BRAHMS; DVOŘÁK; MOZART String Quartets

Author: 
David Threasher
OC1829. BRAHMS; DVOŘÁK String QuartetsBRAHMS; DVOŘÁK String Quartets
ALPHA214. BRAHMS; MOZART String QuintetsBRAHMS; MOZART String Quintets

BRAHMS; DVOŘÁK String Quartets

  • String Quintet No. 2
  • String Quintet, 'American'
  • String Quintet No. 2
  • String Quintet No. 3

Brahms, like Mozart, seems to have been happier with quintets than with quartets. It’s no surprise that chamber groups want to record the second of his two string quintets: can there be many more thrilling openings to a piece of chamber music? The Oehms disc stems from a week-long project under the aegis of the Villa Musica Foundation in Engers, near Koblenz, at which young musicians partake in intensive rehearsals with established players, culminating in concerts and, as in this case, recordings.

The contrast with the Quatuor Voce, an ensemble founded a decade ago, is instructive. While Boris Garlitsky and his young players present a well-played reading, the Voce and guest viola player Lise Berthaud offer one that has been refined through repeated performance. They know the architecture of the music from the inside, and are aware of those places where a little time can be given to a phrase, where the music can be allowed to breathe a bit more. Their opening movement is a full half a minute longer than Garlitsky’s but is no less taut and compelling. Listen to the arrival of the second subject, where the tempo relaxes subtly and the commentary in the violins is lit in half-lights, while Garlitsky and Jaha Lee play it as if it is the major line at that point. Both valid perspectives, to be sure, but the greater shading of the Voce’s performance draws one in all the more.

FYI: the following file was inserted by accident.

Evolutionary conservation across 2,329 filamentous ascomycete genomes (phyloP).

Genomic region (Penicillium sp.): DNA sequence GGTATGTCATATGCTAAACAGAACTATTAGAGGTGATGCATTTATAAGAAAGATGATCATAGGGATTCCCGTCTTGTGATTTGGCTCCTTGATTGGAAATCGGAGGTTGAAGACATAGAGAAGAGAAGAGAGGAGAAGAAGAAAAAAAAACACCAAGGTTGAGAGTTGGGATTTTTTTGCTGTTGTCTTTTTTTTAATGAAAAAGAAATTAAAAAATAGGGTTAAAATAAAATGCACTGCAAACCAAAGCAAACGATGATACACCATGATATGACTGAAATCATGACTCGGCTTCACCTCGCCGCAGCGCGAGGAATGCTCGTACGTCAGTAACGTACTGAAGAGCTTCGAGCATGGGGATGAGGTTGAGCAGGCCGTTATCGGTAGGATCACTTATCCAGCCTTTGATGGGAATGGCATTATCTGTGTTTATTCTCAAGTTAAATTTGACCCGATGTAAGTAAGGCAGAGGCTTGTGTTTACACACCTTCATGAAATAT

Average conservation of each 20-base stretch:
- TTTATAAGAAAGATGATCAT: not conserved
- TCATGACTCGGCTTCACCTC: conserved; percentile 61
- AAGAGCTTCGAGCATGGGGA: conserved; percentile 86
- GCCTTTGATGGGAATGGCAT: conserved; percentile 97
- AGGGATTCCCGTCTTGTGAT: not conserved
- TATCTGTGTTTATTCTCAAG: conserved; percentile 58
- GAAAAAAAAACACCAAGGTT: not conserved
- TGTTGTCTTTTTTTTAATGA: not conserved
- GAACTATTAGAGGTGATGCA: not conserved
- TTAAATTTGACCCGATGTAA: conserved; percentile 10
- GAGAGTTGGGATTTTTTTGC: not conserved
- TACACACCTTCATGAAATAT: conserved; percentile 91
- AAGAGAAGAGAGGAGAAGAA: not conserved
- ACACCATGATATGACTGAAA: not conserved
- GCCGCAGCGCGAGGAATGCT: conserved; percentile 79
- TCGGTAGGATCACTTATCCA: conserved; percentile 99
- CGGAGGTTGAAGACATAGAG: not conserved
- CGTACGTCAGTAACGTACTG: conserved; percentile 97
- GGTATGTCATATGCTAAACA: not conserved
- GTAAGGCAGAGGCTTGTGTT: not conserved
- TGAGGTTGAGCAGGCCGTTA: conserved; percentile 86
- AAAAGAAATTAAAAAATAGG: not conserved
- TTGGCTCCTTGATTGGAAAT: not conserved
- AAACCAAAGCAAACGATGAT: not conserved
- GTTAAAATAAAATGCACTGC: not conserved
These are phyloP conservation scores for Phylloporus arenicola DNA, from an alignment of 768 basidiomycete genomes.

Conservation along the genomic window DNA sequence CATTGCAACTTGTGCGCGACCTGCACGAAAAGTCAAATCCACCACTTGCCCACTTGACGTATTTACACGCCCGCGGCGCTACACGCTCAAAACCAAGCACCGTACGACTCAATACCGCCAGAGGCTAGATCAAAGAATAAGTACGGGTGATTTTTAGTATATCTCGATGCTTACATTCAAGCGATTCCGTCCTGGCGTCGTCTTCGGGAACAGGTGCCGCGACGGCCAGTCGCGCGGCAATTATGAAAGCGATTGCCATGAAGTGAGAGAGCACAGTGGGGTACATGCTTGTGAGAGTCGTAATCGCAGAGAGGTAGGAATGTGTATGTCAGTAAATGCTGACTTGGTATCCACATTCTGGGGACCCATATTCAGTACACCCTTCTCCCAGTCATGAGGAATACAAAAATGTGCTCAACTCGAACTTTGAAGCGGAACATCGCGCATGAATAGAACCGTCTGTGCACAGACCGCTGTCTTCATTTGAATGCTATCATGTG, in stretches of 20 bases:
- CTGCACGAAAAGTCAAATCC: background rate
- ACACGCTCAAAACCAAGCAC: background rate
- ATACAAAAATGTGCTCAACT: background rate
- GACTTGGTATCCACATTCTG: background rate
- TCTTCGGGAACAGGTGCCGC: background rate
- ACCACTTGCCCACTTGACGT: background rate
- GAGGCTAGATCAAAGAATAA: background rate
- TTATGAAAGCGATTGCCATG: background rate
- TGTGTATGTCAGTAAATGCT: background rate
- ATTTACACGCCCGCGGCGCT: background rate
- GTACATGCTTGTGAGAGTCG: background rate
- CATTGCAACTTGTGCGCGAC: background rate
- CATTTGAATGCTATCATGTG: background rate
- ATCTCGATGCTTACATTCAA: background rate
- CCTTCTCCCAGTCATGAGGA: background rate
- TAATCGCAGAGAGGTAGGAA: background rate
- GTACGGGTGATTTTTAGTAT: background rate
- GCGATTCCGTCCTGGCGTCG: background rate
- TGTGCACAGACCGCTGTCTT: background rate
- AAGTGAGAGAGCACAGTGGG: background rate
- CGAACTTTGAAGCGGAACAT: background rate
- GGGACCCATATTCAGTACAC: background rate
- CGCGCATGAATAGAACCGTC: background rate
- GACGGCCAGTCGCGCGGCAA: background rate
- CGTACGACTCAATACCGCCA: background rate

The other movements are all a notch speedier on the Voce’s disc, and their grasp of the knotty Intermezzo is the more secure – as is, it must be said, their intonation. It’s a more rounded, complete performance, while the outsize characters among Garlitsky’s ensemble would appear to be the veteran leader himself and the German cellist Philip Graham, who in many places appears to be leading, as it were, from the bottom.

Both discs precede the Brahms with a late quintet for the same combination (doubled viola, rather than doubled cello à la Schubert). Garlitsky et al give a suitably majestic and vivacious reading of Dvořák’s 1893 American Quintet, fusing the composer’s Slavic and American styles, while the Voce’s choice is a spacious, airy Mozart C major – the 1787 work that supposedly so inspired Schubert. Both discs offer an hour of pleasurable music-making, although the Voce Quartet and Lise Berthaud shade it in the Brahms.

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